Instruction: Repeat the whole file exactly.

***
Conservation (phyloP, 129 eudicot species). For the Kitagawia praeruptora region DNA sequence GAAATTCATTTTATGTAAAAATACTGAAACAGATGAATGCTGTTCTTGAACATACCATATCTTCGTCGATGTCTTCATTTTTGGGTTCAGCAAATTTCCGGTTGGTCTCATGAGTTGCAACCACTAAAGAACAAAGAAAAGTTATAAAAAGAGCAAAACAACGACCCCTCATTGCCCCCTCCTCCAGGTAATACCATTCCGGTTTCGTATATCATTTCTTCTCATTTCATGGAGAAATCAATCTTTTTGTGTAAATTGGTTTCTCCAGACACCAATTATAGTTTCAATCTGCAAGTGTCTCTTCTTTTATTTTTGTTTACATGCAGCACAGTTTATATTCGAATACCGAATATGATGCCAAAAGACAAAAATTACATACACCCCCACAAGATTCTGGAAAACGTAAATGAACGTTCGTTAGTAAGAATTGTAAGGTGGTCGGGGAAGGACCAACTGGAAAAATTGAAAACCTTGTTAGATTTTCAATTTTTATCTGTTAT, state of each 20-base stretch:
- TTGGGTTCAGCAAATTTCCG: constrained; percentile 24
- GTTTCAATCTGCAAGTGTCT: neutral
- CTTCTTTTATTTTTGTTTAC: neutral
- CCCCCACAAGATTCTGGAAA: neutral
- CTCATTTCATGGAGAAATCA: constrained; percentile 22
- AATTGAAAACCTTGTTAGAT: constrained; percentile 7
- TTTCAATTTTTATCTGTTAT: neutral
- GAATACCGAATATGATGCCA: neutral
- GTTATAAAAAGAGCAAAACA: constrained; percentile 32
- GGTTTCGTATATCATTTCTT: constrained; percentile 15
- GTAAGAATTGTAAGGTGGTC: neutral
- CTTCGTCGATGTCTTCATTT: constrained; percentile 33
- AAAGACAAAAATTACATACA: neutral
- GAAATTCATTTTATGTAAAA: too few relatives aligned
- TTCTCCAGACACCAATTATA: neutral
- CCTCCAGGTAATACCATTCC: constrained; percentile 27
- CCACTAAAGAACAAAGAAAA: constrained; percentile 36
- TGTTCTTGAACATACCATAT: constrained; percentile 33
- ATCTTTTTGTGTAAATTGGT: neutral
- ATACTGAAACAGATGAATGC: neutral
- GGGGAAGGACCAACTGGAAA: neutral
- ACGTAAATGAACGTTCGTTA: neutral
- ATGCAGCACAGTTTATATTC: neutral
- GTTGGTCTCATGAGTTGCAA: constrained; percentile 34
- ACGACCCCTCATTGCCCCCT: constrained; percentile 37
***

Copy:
Conservation (phyloP, 129 eudicot species). For the Kitagawia praeruptora region DNA sequence GAAATTCATTTTATGTAAAAATACTGAAACAGATGAATGCTGTTCTTGAACATACCATATCTTCGTCGATGTCTTCATTTTTGGGTTCAGCAAATTTCCGGTTGGTCTCATGAGTTGCAACCACTAAAGAACAAAGAAAAGTTATAAAAAGAGCAAAACAACGACCCCTCATTGCCCCCTCCTCCAGGTAATACCATTCCGGTTTCGTATATCATTTCTTCTCATTTCATGGAGAAATCAATCTTTTTGTGTAAATTGGTTTCTCCAGACACCAATTATAGTTTCAATCTGCAAGTGTCTCTTCTTTTATTTTTGTTTACATGCAGCACAGTTTATATTCGAATACCGAATATGATGCCAAAAGACAAAAATTACATACACCCCCACAAGATTCTGGAAAACGTAAATGAACGTTCGTTAGTAAGAATTGTAAGGTGGTCGGGGAAGGACCAACTGGAAAAATTGAAAACCTTGTTAGATTTTCAATTTTTATCTGTTAT, state of each 20-base stretch:
- TTGGGTTCAGCAAATTTCCG: constrained; percentile 24
- GTTTCAATCTGCAAGTGTCT: neutral
- CTTCTTTTATTTTTGTTTAC: neutral
- CCCCCACAAGATTCTGGAAA: neutral
- CTCATTTCATGGAGAAATCA: constrained; percentile 22
- AATTGAAAACCTTGTTAGAT: constrained; percentile 7
- TTTCAATTTTTATCTGTTAT: neutral
- GAATACCGAATATGATGCCA: neutral
- GTTATAAAAAGAGCAAAACA: constrained; percentile 32
- GGTTTCGTATATCATTTCTT: constrained; percentile 15
- GTAAGAATTGTAAGGTGGTC: neutral
- CTTCGTCGATGTCTTCATTT: constrained; percentile 33
- AAAGACAAAAATTACATACA: neutral
- GAAATTCATTTTATGTAAAA: too few relatives aligned
- TTCTCCAGACACCAATTATA: neutral
- CCTCCAGGTAATACCATTCC: constrained; percentile 27
- CCACTAAAGAACAAAGAAAA: constrained; percentile 36
- TGTTCTTGAACATACCATAT: constrained; percentile 33
- ATCTTTTTGTGTAAATTGGT: neutral
- ATACTGAAACAGATGAATGC: neutral
- GGGGAAGGACCAACTGGAAA: neutral
- ACGTAAATGAACGTTCGTTA: neutral
- ATGCAGCACAGTTTATATTC: neutral
- GTTGGTCTCATGAGTTGCAA: constrained; percentile 34
- ACGACCCCTCATTGCCCCCT: constrained; percentile 37